Arrow-right Camera
The Spokesman-Review Newspaper

The Spokesman-Review Newspaper The Spokesman-Review

Spokane, Washington  Est. May 19, 1883
Partly Cloudy Night 61° Partly Cloudy
A&E >  Books

KidsPost Book Club: Family scandal makes softball star take her eye off the ball

June 22, 2022 Updated Wed., June 22, 2022 at 9:35 p.m.

“Fast Pitch” by Nic Stone is a 2022 KidsPost Summer Book Club selection.  (Penguin Random House)
“Fast Pitch” by Nic Stone is a 2022 KidsPost Summer Book Club selection. (Penguin Random House)
By Abby McGanney Nolan Washington Post

Twelve-year-old Shenice Lockwood comes from a long line of talented baseball players. Nicknamed “Lightning,” she is carrying on the tradition with her softball skills.

Shenice is the catcher and captain of the Fulton Firebirds, the first all-Black team in the predominantly white Dixie Youth Softball Association. She’s determined to lead her teammates through tournament season, maybe even to the league championship. Part of her wants to do this for her dad, who walks with a cane because he badly hurt his knee while stealing home during a college baseball game.

The narrator of “Fast Pitch,” Shenice is funny and honest about how she feels about herself and those around her. She thinks Drake, her younger but taller brother, is annoying. She tells how her parents are loving, supportive and sometimes confusing. She appreciates and praises her language-arts teacher as well as her “excellent friends,” especially Scoob, a boy she’s known since kindergarten, and Britt-Marie, her team’s center fielder.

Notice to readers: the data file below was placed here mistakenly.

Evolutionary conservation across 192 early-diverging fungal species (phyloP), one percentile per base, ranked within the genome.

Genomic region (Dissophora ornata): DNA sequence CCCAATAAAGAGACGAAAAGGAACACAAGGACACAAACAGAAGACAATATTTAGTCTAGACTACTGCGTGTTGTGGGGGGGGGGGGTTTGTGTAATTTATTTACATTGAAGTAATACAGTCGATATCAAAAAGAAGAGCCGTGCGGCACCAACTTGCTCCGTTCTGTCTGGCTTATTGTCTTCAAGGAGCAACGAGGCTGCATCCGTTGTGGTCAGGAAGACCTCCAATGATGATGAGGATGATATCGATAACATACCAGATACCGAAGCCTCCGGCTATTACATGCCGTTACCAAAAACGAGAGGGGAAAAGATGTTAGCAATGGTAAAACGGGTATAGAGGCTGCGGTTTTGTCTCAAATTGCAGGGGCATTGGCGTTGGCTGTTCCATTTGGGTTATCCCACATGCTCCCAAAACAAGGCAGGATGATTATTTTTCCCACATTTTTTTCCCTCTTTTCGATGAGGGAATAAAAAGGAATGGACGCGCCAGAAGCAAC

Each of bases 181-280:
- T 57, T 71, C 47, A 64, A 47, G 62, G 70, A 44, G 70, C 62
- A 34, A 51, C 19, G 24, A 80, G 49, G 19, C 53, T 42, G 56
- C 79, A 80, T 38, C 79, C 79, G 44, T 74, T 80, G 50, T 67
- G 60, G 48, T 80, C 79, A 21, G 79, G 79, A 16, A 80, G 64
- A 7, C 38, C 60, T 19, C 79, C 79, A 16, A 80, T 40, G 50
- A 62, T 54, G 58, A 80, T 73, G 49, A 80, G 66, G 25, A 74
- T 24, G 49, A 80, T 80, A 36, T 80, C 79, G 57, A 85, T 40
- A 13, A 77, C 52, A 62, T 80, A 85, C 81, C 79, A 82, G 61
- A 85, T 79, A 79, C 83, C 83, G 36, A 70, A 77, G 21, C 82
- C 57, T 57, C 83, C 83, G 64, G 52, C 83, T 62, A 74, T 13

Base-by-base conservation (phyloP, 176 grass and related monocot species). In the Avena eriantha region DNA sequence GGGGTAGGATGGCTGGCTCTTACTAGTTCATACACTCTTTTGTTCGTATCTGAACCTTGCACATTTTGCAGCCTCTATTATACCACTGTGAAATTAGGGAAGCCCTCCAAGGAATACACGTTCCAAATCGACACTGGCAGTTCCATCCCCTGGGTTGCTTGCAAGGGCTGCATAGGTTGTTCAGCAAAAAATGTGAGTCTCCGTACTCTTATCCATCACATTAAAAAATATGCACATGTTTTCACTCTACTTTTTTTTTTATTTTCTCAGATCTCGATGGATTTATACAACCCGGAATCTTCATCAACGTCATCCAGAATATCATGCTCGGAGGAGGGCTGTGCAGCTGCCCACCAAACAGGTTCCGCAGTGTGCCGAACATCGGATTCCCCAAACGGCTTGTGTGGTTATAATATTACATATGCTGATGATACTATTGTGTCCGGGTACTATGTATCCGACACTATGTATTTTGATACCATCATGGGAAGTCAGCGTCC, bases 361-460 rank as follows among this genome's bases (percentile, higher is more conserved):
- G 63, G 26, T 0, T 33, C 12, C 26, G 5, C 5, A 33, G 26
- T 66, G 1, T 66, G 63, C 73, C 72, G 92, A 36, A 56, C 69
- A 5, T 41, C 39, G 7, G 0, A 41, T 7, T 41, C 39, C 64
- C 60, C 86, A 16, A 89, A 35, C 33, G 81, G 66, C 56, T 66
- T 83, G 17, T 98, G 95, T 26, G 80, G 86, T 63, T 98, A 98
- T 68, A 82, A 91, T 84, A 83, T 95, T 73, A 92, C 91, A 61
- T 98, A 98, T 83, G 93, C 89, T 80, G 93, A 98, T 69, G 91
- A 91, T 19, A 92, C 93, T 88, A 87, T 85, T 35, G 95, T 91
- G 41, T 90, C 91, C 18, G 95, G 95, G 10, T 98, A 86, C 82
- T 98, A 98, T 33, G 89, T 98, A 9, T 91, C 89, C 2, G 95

But Shenice’s intense focus on the Firebirds gets sidetracked once she meets her great-granduncle Jack for the first time. When no one else can hear their conversation, he tells her about a baseball-related scandal that his late brother – her great-grandfather – was unfairly connected to decades ago. He wants her to clear his brother’s name.

Shenice and her parents had never heard about the scandal, but because Uncle Jack is ailing, she feels she must dedicate herself to this quest. The fact that Uncle Jack is secretive and not always clear-thinking makes her task even more difficult. Although she has limited free time and the internet doesn’t provide any helpful information, Shenice gets so involved with this search for the truth that readers may start to worry that she will let her own ball-playing opportunities slip away.

Throughout the book, author Nic Stone draws on her own experience as a softball player and smartly conveys the frustrations of a tough game as well as the fun tension of a close one. Whether dealing with the present or searching the past, Shenice and her story always move at a confident and fast pace.

The Spokesman-Review Newspaper

Local journalism is essential.

Give directly to The Spokesman-Review's Northwest Passages community forums series -- which helps to offset the costs of several reporter and editor positions at the newspaper -- by using the easy options below. Gifts processed in this system are not tax deductible, but are predominately used to help meet the local financial requirements needed to receive national matching-grant funds.

Active Person

Subscribe to the Spokane7 email newsletter

Get the day’s top entertainment headlines delivered to your inbox every morning.